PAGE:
The systematic killing of unborn children in huge numbers is part of a general disregard for human life that has been growing for some time. Abortion by itself did not cause that disregard, but it certainly deepens and legitimates the nihilism that is spreading in our culture and finds killing for convenience acceptable. We are crossing lines, at first slowly and now with rapidity: killing unborn children for convenience; removing tissue from live fetuses; contemplating creating embryos for destruction in research; considering taking organs from living anencephalic babies; experimenting with assisted suicide; and contemplating euthanasia. Abortion has coarsened us. If it is permissible to kill the unborn human for convenience, it is surely permissible to kill those thought to be soon to die for the same reason. And it is inevitable that many who are not in danger of imminent death will be killed to relieve their families of burdens. Convenience is becoming the theme of our culture. Human tend to be inconvenient at both ends of their lives.101  (emphasis added)

V. Questions about professional "expertise"

Perhaps this is an appropriate point to at least raise the ticklish and often ignored question of both scientific and philosophical "expertise".102  It is clear from even the few arguments presented here that there are serious problems with both the scientific and philosophical inaccuracies pervading these arguments on "personhood".

The science used is often selective, cryptic and/or simply incorrect, and does not apply to or is irrelevant to the philosophical issue it is trying to ground. Some still insist that the "science" being used is correct - although certainly to so "insist" does not make it so. We would all welcome those who support such "scientific" claims to prove them. When all of the human embryological, human genetic and other scientific texts - as well as the most recent research and assurances by the most respected researchers - state clearly and unequivocally that very different basic scientific facts are universally acknowledged which actually contradict the scientific "facts" used by many of the proponents of delayed personhood, let those proponents defend their scientific "facts" openly and publicly before an open body of their scientific peers.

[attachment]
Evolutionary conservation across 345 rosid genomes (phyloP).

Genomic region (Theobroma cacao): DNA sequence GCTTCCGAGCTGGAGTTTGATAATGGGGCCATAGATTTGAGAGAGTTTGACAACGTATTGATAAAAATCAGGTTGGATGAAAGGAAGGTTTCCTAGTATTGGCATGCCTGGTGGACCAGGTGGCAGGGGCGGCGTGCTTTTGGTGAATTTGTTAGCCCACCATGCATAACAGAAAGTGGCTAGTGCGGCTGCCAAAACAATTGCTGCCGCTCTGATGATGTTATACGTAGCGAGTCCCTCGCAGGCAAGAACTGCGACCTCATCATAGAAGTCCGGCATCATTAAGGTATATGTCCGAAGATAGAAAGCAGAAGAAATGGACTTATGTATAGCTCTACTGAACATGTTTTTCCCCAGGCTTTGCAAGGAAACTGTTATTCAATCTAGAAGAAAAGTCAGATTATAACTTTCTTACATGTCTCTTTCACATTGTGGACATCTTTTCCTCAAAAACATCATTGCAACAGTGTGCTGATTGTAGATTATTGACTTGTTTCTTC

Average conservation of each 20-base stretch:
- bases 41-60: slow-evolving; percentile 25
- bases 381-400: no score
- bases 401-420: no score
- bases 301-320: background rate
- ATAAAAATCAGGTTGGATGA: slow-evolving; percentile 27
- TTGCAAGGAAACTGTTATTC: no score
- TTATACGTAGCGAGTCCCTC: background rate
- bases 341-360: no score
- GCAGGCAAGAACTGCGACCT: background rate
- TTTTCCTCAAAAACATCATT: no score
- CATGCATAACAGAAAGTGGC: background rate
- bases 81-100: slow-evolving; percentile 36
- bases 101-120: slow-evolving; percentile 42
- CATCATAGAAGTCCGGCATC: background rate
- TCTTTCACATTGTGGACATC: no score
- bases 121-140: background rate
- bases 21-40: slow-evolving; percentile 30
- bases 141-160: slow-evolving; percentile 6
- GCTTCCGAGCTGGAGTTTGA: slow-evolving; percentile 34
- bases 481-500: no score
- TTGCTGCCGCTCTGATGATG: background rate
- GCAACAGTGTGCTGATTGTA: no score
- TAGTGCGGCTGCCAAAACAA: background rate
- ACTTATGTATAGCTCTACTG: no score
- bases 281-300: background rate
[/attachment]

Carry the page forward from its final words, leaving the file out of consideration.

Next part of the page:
What human embryologist, for example, would agree that ova and sperms are really the same as zygotes; that the zygote is not a human being or human embryo; that the early human embryo or fetus is just a "piece" of the mother's tissues; that human cells divide asynchronously and neatly into two, four, 8, etc.; that all of the cells at the two-cell stage are completely differentiated; that "totipotency" is somehow problematic, vague, or "indecisive"; that "molecular molecules" from the mother actually determine the very nature of the developing human embryo; that hydatidiform moles or teratomas derive from normal human embryos; that scientifically there is any such thing as a "pre-embryo", a "developmental individual" or an "ontological individual"; that none of the cells from the trophoblast layer ever find their way into the fetus or even the adult human being - or that none of the cells from the embryoblast layer ever find their way into the placenta, etc.; that twinning never takes place after 14-days; that implantation takes place at two weeks; that the physical brain is parallel to the physical nervous system or primitive nerve network, or that either is fully integrated by the eighth week; or that full sentience or rational attributes are present anytime before birth (or beyond)?

What chemist would agree that the sharing of electrons when Na and Cl combine changes the very natures of these elements, or that the nucleus of a radioisotope is physically or chemically analogous to the nucleus of a living plant or animal cell?